The play alludes to dogs, horses, donkeys, birds, and foxes, among others. I will provide a few examples to give you an idea, and then you can track down others for yourself.
Dog allusions are frequent in the play; for example, Andrew says that he is "dog at a catch," to which Feste responds that "some dogs will catch well." Andrew also says that if he thought Malvolio was a Puritan, he would "beat him like a dog." Fabian compares Feste's request that he "not desire to see this letter" to "giv[ing him] a dog and in recompense desir[ing his] dog again."
There are a few other allusions to animals. In 2.3, Andrew responds to Maria's horse allusion—"my purpose is indeed a horse of that colour"—by comparing Malvolio to a donkey and stating: "your horse would now make him an ass." Feste refers to himself as "no fox" in 1.5. When he and Malvolio are speaking in the prison, they discuss how Pythagoras believed that someone might be reincarnated as a bird.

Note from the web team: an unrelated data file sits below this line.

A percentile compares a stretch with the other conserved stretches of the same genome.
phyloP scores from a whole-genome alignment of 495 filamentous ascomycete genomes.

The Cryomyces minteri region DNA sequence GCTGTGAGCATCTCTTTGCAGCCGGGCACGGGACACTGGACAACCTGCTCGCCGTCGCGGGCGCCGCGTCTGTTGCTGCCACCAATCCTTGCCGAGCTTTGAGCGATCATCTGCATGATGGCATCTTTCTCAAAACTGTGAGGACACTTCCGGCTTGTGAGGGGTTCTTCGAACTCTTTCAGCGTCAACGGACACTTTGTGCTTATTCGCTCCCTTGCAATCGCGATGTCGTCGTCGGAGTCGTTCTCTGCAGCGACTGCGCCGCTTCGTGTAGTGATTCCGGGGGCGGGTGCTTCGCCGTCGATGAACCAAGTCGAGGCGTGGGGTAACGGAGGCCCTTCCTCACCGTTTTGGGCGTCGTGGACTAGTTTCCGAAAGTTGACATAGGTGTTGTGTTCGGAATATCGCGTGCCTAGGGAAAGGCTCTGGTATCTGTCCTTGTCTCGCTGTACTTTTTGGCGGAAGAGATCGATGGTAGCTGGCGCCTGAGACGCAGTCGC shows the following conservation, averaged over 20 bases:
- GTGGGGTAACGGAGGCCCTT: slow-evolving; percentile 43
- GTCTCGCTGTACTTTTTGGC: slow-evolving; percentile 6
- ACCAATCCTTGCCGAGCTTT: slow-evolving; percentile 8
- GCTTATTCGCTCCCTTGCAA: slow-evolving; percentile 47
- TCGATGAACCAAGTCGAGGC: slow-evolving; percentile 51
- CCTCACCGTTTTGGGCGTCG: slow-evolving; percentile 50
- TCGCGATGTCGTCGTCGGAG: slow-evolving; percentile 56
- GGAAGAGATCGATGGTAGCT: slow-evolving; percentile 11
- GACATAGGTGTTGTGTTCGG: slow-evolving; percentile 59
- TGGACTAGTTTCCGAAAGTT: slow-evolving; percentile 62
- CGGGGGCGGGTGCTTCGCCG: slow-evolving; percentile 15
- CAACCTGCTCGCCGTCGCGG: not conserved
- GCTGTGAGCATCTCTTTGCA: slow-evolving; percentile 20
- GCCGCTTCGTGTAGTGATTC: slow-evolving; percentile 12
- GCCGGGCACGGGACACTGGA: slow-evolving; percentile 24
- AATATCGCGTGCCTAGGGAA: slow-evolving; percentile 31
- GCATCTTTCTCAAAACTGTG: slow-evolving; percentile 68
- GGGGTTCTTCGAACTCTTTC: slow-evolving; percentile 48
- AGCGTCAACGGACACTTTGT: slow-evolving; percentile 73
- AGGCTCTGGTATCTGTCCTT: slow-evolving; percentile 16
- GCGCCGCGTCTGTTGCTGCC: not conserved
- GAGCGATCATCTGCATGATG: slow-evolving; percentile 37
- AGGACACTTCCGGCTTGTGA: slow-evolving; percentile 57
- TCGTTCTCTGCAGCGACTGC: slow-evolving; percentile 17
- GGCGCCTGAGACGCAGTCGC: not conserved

These examples should give you a start, and you can discover some more for yourself. You might consider searching for animal words in an online text of the play.